EU Leaders Okay Plan to Expand

Posted: Monday, December 11, 2000 | 5:23 a.m. St. Louis Post-Dispatch
European Union leaders OK plan to expand
The Associated Press
NICE, France - European Union leaders emerged from an all-night meeting this morning
with an agreement to overhaul the bloc as it pushes its boundaries eastward, beyond
the old Iron Curtain.
Austrian Chancellor Wolfgang Schuessel told reporters the leaders had reached a deal
that will allow in a dozen newcomers in the years ahead - mostly from Eastern Europe.
The summit dragged across five days - including a final session that lasted more than
18 hours.
Smaller members of the bloc had fought hard during the summit to keep a credible say
in the bloc once it starts its most ambitious expansion ever by taking in Cyprus, Malta
and 10 East European neighbors, probably in 2004 or 2005.
"This is a big day for Europe," said Swedish Prime Minister Goeran Persson. "We are
ready for enlargement."
The leaders endorsed a sweeping overhaul of EU housekeeping rules to ensure that the
EU's decision-making capacity is not overwhelmed when new countries join the 43year-old organization.
They agreed upon more majority voting - rather than unanimity – in decision-making,
reshaping the EU's executive arm and allowing the most integration-minded members to
move ahead on their own if they wish.
The toughest nut to crack was a reallocation of votes in decision-making ministerial
meetings. The issue took up the lion's share of the summit talks and almost caused the
meeting to fail.
French President Jacques Chirac, who hosted the summit, spent Sunday juggling
numbers to find a power-sharing arrangement acceptable to all, from the EU's four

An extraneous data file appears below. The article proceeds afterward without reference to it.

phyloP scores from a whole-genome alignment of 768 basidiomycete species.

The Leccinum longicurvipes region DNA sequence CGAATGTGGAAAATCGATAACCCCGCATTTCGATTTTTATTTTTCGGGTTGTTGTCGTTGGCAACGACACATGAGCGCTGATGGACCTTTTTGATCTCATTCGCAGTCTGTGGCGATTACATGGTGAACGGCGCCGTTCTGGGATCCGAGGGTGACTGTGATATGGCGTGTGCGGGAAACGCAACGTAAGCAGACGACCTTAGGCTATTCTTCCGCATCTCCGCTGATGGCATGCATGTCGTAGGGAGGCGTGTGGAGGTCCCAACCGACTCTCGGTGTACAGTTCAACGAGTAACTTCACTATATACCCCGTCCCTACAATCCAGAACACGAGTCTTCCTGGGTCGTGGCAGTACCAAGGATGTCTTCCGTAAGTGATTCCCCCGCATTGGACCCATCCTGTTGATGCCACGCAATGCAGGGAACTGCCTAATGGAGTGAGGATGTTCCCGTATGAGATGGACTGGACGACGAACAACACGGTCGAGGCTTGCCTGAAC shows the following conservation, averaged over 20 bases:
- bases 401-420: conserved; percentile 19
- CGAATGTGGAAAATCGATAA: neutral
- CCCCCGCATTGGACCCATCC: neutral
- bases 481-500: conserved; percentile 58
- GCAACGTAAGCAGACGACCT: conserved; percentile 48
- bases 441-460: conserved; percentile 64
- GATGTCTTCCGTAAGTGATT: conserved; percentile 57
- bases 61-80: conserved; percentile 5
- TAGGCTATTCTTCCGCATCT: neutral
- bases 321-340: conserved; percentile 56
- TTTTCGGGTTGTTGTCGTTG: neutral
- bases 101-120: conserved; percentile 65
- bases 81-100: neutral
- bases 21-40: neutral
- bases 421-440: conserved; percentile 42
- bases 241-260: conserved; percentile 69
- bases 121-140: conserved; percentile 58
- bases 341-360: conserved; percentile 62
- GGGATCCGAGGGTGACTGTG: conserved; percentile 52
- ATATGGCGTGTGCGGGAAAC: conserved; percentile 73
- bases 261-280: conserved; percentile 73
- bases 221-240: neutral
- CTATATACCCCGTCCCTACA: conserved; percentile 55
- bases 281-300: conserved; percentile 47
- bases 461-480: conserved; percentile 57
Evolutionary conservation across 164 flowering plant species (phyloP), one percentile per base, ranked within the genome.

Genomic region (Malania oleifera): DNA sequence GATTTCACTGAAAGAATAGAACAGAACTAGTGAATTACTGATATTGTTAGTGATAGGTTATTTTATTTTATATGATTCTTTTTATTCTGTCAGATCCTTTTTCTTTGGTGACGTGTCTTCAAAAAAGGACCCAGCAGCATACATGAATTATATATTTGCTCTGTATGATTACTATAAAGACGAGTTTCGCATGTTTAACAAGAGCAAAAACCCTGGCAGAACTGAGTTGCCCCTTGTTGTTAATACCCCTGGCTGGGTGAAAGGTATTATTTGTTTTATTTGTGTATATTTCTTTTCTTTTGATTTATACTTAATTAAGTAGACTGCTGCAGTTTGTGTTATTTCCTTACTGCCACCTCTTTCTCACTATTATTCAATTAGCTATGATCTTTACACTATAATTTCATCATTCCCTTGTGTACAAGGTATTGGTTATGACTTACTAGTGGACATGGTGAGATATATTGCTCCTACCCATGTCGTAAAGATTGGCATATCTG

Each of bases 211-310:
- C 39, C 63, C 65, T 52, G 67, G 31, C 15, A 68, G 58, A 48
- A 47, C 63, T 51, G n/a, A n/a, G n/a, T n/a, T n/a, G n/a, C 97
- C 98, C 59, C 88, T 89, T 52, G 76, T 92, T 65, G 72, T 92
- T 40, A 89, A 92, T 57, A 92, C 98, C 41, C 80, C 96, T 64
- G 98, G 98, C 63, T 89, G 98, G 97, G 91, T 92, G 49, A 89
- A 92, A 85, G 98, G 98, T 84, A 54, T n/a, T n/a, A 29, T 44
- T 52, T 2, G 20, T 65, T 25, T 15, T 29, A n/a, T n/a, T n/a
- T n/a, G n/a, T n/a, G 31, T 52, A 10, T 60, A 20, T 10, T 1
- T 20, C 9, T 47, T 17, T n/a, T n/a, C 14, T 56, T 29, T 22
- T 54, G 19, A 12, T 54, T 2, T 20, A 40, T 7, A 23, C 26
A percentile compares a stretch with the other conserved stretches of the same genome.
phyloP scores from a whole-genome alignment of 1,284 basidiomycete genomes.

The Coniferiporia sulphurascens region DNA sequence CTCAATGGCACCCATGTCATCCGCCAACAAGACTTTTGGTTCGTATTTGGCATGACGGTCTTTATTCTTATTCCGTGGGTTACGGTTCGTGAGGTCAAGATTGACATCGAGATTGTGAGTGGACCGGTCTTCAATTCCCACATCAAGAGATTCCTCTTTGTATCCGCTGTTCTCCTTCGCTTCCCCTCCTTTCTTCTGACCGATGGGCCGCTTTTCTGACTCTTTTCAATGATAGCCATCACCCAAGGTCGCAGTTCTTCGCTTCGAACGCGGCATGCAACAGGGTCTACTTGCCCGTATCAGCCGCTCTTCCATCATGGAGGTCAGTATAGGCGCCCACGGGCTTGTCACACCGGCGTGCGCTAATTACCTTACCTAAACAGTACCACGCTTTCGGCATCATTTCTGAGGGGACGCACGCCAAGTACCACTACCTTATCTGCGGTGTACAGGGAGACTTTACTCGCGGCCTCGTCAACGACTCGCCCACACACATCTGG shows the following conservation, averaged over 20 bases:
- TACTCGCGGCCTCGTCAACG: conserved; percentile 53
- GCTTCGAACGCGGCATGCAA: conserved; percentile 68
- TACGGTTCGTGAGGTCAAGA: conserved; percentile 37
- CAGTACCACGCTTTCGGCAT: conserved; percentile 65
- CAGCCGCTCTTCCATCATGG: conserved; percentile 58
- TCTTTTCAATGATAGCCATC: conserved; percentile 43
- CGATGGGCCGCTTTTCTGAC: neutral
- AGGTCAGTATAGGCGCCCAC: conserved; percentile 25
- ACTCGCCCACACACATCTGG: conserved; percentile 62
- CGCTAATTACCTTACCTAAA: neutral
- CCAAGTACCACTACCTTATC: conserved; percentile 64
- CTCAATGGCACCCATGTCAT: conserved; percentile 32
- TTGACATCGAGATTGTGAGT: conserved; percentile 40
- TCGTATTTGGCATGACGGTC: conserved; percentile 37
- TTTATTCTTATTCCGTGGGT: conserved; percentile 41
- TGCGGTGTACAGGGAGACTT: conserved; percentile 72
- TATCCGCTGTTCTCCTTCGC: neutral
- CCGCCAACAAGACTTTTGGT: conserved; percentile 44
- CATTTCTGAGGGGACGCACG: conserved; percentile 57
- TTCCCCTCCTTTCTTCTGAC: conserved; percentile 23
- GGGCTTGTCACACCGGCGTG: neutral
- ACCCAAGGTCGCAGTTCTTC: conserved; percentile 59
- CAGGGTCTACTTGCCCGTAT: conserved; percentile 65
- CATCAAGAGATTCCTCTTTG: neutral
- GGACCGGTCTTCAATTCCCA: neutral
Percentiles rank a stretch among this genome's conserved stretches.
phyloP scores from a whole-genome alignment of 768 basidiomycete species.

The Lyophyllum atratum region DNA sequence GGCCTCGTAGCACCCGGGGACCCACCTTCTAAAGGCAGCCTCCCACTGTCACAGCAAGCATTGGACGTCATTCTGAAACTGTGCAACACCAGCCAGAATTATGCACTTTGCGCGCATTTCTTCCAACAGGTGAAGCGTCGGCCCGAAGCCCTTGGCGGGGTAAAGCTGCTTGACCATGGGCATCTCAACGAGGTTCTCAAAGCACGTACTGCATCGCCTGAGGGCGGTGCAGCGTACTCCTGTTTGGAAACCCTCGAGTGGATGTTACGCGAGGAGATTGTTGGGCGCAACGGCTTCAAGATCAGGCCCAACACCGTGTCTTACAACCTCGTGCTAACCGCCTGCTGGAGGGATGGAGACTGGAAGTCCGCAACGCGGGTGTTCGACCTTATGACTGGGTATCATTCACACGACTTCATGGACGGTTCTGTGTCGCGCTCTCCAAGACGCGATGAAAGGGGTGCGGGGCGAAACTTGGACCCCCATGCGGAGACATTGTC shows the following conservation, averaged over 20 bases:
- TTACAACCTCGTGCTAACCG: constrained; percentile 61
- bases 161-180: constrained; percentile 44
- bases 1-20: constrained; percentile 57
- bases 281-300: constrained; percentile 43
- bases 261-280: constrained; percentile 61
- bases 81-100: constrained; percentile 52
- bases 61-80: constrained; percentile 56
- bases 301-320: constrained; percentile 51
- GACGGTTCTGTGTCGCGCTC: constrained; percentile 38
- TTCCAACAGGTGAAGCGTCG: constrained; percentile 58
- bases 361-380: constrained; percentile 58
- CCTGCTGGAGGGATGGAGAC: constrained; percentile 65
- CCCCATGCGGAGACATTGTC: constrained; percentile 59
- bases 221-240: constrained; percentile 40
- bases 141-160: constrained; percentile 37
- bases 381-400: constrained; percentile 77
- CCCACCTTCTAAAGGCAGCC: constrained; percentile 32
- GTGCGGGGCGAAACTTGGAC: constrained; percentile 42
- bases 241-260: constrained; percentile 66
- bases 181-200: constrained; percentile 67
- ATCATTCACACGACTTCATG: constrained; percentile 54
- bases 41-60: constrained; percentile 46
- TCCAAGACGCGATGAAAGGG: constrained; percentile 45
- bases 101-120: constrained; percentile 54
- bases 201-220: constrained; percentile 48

biggest members - Germany, Britain, France and Italy - down to the smallest,
Portugal - backed by Sweden, Austria, Finland, Belgium and Greece - vetoed one
proposal in protest of a wide gap between its votes and those for neighboring Spain.
That veto threw the summit into crisis, forcing Chirac back to the drawing board. He
returned with new figures that got a warmer reception.
At the heart of the power-sharing dispute was whether votes in the EU should be doled
out according to population. That touched on disagreements over democracy, power
politics and - above all - historical rivalries among European nations.
For example, the Portuguese said they vetoed the earlier power-sharing deal because
they believed it jeopardized their 800-year struggle to maintain a distinct national
identity on the Iberian peninsula from Spain. Under that deal, Portugal had 11 votes
while Spain had 28.
Under the formula that was adopted, Germany, Britain, France and Italy will have 29
votes each in the EU's policy-setting council; Spain, 27 votes, and the Netherlands, 13.
Greece, Belgium and Portugal will each have 12; Sweden and Austria, 10; Denmark,
Finland and Ireland, seven; Luxembourg, four. Those are current members in the 15nation bloc.
The breakdown for the candidate countries was: Poland, 28; Romania, 14; Czech
Republic and Hungary, 11; Bulgaria, nine; Slovakia, seven; Lithuania, seven; Latvia,
Slovenia, Estonia, Cyprus and Malta, three.
Belgian Prime Minister Guy Verhostadt stood up for the right of small countries to get
more votes.
"We wanted more Europe, not less Europe," he told reporters.
During the summit, the leaders labored in the knowledge that failure could derail plans
to admit up to a dozen nations into the EU in the years ahead.
The summit also yielded agreement on these points:
Limiting the size of the European Commission, with big member states giving up
their second seat on the EU's executive body by 2005. Once there are 27
member nations, there will be unspecified further cuts in commission posts as
nations take turns serving on the body.
Replacing unanimity voting by majority voting in some trade areas. Sensitive
areas such as immigration, social security and indirect taxes will remain subject
to unanimous approval.
Setting rules making it easier for integration enthusiasts to move ahead on their
Provisions to facilitate enhanced defense cooperation.
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